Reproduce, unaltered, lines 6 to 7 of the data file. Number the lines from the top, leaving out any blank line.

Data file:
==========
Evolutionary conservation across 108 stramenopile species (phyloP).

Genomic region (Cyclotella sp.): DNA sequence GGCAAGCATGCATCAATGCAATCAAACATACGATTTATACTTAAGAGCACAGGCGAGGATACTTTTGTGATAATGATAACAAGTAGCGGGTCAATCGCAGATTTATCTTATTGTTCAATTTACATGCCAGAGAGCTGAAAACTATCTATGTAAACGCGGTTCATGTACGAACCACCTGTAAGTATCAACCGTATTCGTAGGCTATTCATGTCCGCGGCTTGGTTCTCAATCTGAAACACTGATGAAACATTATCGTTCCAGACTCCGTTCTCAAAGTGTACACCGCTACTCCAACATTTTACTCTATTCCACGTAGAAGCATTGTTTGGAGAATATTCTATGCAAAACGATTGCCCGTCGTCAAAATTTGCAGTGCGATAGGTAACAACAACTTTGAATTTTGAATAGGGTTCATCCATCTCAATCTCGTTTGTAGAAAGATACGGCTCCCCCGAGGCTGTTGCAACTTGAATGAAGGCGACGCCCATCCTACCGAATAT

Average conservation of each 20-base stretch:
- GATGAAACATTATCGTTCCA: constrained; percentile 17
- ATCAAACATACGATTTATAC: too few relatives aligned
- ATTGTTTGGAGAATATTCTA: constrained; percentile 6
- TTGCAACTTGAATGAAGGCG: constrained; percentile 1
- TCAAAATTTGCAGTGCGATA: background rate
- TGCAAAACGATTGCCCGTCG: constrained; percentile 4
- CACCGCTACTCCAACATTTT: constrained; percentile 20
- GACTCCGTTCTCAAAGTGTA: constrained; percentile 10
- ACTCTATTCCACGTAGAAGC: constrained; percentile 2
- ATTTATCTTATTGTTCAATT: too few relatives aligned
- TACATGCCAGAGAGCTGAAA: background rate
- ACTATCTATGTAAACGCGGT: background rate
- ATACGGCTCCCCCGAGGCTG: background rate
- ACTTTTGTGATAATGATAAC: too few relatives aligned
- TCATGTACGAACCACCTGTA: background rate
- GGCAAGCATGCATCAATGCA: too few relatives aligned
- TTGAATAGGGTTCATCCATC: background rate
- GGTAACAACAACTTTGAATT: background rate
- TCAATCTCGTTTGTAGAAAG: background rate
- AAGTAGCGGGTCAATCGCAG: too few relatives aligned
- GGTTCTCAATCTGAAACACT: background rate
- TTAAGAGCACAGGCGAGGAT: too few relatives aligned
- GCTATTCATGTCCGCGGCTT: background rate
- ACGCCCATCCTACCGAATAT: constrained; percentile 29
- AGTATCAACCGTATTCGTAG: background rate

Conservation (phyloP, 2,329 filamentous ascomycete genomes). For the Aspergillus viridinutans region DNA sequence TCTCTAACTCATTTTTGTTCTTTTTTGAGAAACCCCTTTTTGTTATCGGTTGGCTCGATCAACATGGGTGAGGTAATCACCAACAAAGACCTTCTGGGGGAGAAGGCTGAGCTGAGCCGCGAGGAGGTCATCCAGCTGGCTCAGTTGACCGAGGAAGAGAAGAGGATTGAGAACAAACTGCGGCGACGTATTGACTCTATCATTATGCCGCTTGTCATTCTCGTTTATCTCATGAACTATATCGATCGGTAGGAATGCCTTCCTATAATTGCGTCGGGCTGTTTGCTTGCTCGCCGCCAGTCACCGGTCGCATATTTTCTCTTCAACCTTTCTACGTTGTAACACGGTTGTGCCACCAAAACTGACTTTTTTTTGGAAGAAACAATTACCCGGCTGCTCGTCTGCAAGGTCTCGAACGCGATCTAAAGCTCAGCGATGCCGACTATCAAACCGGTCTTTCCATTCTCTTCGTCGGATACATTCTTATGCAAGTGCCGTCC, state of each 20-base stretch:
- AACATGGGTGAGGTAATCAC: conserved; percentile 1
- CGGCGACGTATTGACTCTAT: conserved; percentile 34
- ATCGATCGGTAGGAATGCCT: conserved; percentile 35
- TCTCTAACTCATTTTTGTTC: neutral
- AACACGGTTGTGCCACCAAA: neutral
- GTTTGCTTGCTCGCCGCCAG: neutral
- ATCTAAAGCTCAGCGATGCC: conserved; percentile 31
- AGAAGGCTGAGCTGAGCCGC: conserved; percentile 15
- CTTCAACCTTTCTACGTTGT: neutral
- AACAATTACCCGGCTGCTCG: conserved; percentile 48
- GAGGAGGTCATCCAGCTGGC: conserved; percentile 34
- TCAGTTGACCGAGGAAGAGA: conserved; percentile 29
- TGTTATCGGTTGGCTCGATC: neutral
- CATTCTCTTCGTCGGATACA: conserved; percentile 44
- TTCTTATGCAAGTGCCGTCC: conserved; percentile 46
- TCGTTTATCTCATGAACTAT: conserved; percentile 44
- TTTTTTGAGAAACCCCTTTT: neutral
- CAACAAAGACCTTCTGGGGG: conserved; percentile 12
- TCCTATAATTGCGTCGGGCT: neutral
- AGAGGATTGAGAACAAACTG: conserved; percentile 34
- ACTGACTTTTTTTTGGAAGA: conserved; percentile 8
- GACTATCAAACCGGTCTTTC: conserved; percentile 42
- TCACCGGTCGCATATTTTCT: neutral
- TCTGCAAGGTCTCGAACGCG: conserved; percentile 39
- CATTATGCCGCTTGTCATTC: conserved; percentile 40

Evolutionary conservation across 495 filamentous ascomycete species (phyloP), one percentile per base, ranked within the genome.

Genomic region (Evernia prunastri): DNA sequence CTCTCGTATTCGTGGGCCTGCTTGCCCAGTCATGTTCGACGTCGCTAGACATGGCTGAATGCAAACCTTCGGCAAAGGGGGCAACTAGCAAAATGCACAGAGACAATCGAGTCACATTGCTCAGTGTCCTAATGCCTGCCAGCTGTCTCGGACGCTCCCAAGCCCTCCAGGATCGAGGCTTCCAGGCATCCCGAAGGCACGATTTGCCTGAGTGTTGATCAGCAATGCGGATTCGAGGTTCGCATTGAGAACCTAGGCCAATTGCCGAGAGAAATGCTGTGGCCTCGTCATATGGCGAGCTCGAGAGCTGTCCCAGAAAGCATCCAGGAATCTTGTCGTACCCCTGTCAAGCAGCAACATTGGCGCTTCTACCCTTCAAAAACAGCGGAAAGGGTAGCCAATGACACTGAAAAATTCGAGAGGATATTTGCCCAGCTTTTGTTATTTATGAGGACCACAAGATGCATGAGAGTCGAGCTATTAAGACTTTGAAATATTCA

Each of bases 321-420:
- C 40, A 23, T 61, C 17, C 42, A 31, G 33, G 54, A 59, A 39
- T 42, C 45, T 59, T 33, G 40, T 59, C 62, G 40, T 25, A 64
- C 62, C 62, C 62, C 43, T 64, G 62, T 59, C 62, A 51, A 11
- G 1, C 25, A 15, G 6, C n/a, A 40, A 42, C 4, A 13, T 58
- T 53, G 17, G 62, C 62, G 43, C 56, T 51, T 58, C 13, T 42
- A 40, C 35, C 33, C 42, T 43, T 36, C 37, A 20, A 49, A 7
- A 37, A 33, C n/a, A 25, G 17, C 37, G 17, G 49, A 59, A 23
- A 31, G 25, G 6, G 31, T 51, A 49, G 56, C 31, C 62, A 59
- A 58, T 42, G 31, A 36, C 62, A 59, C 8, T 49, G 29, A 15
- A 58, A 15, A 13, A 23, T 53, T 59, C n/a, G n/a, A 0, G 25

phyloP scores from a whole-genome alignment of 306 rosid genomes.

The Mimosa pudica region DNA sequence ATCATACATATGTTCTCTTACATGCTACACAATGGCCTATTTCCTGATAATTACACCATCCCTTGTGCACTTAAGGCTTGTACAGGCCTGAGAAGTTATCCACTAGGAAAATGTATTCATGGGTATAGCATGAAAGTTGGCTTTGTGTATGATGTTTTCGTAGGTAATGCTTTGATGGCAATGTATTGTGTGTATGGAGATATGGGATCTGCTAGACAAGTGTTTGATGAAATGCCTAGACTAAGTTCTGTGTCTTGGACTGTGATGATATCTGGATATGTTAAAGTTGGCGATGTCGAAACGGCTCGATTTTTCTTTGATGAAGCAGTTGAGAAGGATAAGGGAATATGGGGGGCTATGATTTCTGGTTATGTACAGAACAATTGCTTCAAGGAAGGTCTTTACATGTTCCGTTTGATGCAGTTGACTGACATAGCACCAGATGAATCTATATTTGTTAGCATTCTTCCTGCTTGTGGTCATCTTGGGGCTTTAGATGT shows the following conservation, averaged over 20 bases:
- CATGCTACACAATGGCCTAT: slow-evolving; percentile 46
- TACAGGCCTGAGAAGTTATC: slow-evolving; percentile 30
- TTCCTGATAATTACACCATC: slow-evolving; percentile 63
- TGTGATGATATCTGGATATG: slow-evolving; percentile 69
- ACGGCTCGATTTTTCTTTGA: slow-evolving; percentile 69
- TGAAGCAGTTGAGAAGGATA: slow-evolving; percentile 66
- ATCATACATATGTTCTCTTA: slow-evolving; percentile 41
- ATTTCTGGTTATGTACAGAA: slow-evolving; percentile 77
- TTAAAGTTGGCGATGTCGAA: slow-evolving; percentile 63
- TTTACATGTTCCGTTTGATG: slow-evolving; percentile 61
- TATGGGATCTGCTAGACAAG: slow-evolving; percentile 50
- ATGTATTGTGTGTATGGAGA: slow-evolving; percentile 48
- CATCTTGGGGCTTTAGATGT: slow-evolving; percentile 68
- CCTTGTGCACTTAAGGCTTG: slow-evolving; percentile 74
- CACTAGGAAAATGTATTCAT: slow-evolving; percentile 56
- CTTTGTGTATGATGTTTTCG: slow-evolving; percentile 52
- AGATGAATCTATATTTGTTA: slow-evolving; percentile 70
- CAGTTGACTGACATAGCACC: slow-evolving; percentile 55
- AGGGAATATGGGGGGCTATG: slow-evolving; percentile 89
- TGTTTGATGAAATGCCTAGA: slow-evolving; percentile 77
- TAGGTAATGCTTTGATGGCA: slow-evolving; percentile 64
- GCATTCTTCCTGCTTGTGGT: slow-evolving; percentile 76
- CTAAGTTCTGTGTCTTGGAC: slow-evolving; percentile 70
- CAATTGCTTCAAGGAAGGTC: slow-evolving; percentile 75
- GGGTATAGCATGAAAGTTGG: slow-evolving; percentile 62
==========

- ATTGTTTGGAGAATATTCTA: constrained; percentile 6
- TTGCAACTTGAATGAAGGCG: constrained; percentile 1